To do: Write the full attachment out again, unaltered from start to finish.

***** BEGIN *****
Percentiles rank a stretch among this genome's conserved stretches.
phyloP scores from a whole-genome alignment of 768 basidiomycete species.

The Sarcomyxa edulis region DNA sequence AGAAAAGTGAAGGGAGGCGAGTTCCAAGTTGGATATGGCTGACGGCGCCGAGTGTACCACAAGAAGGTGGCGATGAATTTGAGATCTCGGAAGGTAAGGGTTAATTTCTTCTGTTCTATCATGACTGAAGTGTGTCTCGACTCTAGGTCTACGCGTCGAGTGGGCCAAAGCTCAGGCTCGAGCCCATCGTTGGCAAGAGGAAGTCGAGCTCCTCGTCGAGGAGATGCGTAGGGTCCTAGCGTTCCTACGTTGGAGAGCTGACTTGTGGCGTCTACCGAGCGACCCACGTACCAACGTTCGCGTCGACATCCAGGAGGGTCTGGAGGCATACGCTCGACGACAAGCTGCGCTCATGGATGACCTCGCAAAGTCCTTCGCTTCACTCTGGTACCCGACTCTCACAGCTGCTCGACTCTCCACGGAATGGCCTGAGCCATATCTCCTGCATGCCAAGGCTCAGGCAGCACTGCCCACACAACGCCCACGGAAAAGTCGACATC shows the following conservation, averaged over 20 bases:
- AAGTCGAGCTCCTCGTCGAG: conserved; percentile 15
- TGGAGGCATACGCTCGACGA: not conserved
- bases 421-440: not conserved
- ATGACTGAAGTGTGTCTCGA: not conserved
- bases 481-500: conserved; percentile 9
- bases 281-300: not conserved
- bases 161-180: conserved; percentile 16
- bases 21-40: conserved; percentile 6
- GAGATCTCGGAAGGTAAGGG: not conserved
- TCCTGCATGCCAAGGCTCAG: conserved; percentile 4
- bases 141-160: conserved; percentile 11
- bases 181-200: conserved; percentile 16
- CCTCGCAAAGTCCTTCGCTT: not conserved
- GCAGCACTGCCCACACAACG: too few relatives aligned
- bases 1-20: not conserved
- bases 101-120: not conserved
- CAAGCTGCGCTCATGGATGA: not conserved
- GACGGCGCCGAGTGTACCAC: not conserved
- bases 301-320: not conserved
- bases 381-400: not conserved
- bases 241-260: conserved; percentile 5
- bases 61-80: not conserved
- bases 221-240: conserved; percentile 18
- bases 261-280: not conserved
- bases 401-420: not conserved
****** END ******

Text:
Percentiles rank a stretch among this genome's conserved stretches.
phyloP scores from a whole-genome alignment of 768 basidiomycete species.

The Sarcomyxa edulis region DNA sequence AGAAAAGTGAAGGGAGGCGAGTTCCAAGTTGGATATGGCTGACGGCGCCGAGTGTACCACAAGAAGGTGGCGATGAATTTGAGATCTCGGAAGGTAAGGGTTAATTTCTTCTGTTCTATCATGACTGAAGTGTGTCTCGACTCTAGGTCTACGCGTCGAGTGGGCCAAAGCTCAGGCTCGAGCCCATCGTTGGCAAGAGGAAGTCGAGCTCCTCGTCGAGGAGATGCGTAGGGTCCTAGCGTTCCTACGTTGGAGAGCTGACTTGTGGCGTCTACCGAGCGACCCACGTACCAACGTTCGCGTCGACATCCAGGAGGGTCTGGAGGCATACGCTCGACGACAAGCTGCGCTCATGGATGACCTCGCAAAGTCCTTCGCTTCACTCTGGTACCCGACTCTCACAGCTGCTCGACTCTCCACGGAATGGCCTGAGCCATATCTCCTGCATGCCAAGGCTCAGGCAGCACTGCCCACACAACGCCCACGGAAAAGTCGACATC shows the following conservation, averaged over 20 bases:
- AAGTCGAGCTCCTCGTCGAG: conserved; percentile 15
- TGGAGGCATACGCTCGACGA: not conserved
- bases 421-440: not conserved
- ATGACTGAAGTGTGTCTCGA: not conserved
- bases 481-500: conserved; percentile 9
- bases 281-300: not conserved
- bases 161-180: conserved; percentile 16
- bases 21-40: conserved; percentile 6
- GAGATCTCGGAAGGTAAGGG: not conserved
- TCCTGCATGCCAAGGCTCAG: conserved; percentile 4
- bases 141-160: conserved; percentile 11
- bases 181-200: conserved; percentile 16
- CCTCGCAAAGTCCTTCGCTT: not conserved
- GCAGCACTGCCCACACAACG: too few relatives aligned
- bases 1-20: not conserved
- bases 101-120: not conserved
- CAAGCTGCGCTCATGGATGA: not conserved
- GACGGCGCCGAGTGTACCAC: not conserved
- bases 301-320: not conserved
- bases 381-400: not conserved
- bases 241-260: conserved; percentile 5
- bases 61-80: not conserved
- bases 221-240: conserved; percentile 18
- bases 261-280: not conserved
- bases 401-420: not conserved